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Frack Nowhere: US Gas Fracked At The Expense Of Communities

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On Tuesday 27th September, ethane from US fracking will arrive in Scotland for the first time. Campaigners from both continents attacked bosses at INEOS for their financial gain from the destructive shale gas extraction in Pennsylvania.

Almost 10,000 gas wells have been drilled in Pennsylvania, with a devastating effect on local communities and the environment. One of the companies supplying INEOS with ethane from the Marcellus shale, Range Resources, has been fined millions of dollars for environmental violations and is implicated in a gagging order which involves 2 children. [2]

INEOS benefitted from millions of pounds of public money in grant and loan funding to help build a storage tank for the fracked ethane at Grangemouth. The chemicals corporation also want to frack for shale gas in the central belt of Scotland and large parts of Northern England. [3]

Ron Gulla, a former resident of Hickory, Pennsylvania who signed a lease for fracking on his land in 2002 said:

“I have witnessed first hand how the fracking industry has brought permanent damage across the Pennsylvania region, polluted our air, land and water and is destroying our livelihoods. Those living near drilling, infrastructure or waste sites have suffered water contamination, spills, wastewater dumping and gas leaks, as well as multiple health impacts.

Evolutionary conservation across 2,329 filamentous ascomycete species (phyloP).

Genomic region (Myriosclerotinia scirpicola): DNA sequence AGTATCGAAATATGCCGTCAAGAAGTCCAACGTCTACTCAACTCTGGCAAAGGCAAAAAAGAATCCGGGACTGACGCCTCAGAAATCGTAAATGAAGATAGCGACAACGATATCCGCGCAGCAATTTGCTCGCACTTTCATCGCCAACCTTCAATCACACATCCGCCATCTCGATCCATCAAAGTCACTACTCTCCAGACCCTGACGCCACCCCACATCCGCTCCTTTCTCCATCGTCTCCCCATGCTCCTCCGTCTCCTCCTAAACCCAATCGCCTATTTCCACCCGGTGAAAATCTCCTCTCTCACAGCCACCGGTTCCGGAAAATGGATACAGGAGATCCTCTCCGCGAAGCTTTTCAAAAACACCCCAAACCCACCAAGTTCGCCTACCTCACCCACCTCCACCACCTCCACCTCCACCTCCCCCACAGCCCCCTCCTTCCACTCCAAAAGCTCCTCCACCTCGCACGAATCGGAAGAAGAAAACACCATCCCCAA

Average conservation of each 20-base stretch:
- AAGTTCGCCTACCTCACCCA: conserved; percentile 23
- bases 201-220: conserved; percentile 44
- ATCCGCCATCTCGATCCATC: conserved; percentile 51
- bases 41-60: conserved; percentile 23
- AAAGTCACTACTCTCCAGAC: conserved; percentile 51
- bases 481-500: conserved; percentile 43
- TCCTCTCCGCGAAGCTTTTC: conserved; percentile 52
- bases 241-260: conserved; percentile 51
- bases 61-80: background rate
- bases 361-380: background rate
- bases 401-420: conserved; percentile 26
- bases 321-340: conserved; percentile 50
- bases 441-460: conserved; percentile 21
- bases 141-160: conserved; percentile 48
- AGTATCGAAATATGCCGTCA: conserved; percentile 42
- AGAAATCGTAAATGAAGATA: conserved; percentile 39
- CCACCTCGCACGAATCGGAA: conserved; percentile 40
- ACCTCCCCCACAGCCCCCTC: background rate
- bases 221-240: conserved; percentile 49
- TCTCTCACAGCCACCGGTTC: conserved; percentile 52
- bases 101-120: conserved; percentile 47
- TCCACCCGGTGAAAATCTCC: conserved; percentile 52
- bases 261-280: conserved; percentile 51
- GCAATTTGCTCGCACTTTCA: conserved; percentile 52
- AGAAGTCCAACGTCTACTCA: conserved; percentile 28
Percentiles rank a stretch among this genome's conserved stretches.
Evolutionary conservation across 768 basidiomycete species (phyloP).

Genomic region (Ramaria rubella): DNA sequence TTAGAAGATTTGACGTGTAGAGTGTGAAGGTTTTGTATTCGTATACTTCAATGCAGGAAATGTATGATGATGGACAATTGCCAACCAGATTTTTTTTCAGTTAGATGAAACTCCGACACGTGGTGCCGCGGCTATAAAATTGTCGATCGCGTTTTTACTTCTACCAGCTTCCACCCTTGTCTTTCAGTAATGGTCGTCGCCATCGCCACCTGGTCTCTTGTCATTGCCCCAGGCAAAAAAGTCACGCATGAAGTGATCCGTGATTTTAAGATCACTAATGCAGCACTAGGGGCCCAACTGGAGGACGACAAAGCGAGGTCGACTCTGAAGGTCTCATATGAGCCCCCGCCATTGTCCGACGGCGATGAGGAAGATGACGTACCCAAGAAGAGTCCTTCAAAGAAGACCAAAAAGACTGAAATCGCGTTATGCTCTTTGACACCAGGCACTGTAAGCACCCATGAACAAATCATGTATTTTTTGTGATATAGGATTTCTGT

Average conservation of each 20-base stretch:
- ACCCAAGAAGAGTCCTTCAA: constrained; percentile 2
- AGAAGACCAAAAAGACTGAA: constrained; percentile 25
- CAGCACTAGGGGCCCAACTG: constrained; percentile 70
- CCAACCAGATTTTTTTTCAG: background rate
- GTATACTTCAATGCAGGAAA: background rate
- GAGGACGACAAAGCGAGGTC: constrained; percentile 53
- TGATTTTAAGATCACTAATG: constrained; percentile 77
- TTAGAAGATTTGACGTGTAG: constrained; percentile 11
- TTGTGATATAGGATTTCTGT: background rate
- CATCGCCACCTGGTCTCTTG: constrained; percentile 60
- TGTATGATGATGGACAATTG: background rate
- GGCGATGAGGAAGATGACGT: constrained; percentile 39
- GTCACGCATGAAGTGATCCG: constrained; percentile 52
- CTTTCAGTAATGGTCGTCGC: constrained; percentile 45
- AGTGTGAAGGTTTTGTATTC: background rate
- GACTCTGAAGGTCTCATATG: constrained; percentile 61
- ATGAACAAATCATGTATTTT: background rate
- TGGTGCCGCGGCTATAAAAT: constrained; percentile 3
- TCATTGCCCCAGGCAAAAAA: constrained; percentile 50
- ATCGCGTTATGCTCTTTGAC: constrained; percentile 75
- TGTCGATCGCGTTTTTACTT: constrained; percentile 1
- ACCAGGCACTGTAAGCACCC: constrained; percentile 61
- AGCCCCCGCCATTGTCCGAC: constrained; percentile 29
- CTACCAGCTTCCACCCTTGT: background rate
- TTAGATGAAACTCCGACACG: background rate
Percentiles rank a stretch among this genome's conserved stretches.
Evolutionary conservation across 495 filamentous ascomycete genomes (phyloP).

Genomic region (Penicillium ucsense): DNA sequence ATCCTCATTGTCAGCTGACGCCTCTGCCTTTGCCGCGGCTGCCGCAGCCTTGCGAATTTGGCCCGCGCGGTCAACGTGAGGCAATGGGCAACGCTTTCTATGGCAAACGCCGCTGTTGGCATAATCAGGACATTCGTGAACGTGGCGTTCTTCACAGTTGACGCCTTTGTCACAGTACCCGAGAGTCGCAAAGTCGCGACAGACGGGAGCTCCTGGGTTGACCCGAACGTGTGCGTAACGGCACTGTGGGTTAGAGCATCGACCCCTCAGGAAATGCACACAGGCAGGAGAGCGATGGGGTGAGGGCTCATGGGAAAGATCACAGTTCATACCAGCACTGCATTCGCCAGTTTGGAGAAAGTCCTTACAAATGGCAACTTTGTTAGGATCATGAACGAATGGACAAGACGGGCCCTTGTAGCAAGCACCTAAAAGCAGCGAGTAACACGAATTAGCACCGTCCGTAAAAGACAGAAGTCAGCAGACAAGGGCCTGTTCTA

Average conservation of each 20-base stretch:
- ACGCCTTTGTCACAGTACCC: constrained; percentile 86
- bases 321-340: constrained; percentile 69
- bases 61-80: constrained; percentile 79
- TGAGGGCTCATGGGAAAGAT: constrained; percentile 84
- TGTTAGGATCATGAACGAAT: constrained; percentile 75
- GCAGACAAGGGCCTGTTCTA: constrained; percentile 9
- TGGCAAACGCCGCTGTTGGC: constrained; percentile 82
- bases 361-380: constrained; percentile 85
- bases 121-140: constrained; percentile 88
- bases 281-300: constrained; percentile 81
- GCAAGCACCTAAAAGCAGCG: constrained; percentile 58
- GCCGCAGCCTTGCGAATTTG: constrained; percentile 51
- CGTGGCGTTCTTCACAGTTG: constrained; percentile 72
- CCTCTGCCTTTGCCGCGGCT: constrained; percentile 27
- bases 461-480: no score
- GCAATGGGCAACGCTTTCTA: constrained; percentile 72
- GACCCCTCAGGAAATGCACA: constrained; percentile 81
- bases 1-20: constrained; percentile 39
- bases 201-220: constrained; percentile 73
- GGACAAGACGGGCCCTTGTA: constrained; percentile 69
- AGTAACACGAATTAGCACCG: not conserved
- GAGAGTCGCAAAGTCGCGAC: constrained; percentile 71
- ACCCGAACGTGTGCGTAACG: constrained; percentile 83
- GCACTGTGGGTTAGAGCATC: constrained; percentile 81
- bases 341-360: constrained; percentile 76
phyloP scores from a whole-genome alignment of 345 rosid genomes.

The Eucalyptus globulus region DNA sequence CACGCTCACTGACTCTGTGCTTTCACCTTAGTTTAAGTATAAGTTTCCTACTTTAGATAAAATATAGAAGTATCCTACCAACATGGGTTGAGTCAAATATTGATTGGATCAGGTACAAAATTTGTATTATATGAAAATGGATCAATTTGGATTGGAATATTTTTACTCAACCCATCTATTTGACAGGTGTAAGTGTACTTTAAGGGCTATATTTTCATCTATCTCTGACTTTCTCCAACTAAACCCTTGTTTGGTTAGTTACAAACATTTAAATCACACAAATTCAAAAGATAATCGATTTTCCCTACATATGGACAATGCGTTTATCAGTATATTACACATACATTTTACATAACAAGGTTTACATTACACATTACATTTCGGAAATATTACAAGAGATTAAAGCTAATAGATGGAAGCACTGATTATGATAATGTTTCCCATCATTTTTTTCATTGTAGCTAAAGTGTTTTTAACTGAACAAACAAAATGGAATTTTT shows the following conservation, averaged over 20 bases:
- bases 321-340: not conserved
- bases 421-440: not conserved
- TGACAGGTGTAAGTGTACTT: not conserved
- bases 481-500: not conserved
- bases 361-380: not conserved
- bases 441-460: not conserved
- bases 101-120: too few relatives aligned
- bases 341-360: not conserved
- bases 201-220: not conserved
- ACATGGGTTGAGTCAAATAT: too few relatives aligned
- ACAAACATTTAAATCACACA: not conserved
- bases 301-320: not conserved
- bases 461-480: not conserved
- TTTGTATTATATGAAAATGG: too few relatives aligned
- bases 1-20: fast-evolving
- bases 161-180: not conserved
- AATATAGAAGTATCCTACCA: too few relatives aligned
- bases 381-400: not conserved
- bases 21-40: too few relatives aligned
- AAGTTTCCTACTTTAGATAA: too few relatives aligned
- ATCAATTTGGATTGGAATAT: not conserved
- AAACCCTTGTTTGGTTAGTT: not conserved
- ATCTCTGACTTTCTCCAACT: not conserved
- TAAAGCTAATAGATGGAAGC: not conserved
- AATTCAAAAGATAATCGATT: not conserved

My property and life have been destroyed by this industry.

“I don’t know how the harm the fracking industry has caused can ever be corrected or how these injured places will get back their clean water. We must never lose sight of the fact that water is more important than gas.

Karen Feridun, founding member of Pennsylvanians Against Fracking said:

“The 9900 unconventional wells already in the ground in Pennsylvania represent less than a tenth of the number the industry would like to drill. The impacts to the environment, human and animal health, safety, property value, and quality of life have been profound, yet our state government has chosen to put the interests of the industry over those of the people at every turn.

“Every bad idea, from wells placed next to public schools to radioactive drilling waste being used as a road paving material to the construction of ethane crackers, gets its day in the sun. By the time the industry has finished with Pennsylvania, the state will be unrecognisable. Much of what we are losing is irreplaceable, but even that which can be replaced will be the taxpayer’s burden to bear.”

Friends of the Earth Scotland’s Head of Campaigns, Mary Church, said:

“It is completely unacceptable to attempt to prop up INEOS’s petrochemicals plants on the back of human suffering and environmental destruction across the Atlantic. The fact that Scottish public money is tied up in this project is disgraceful.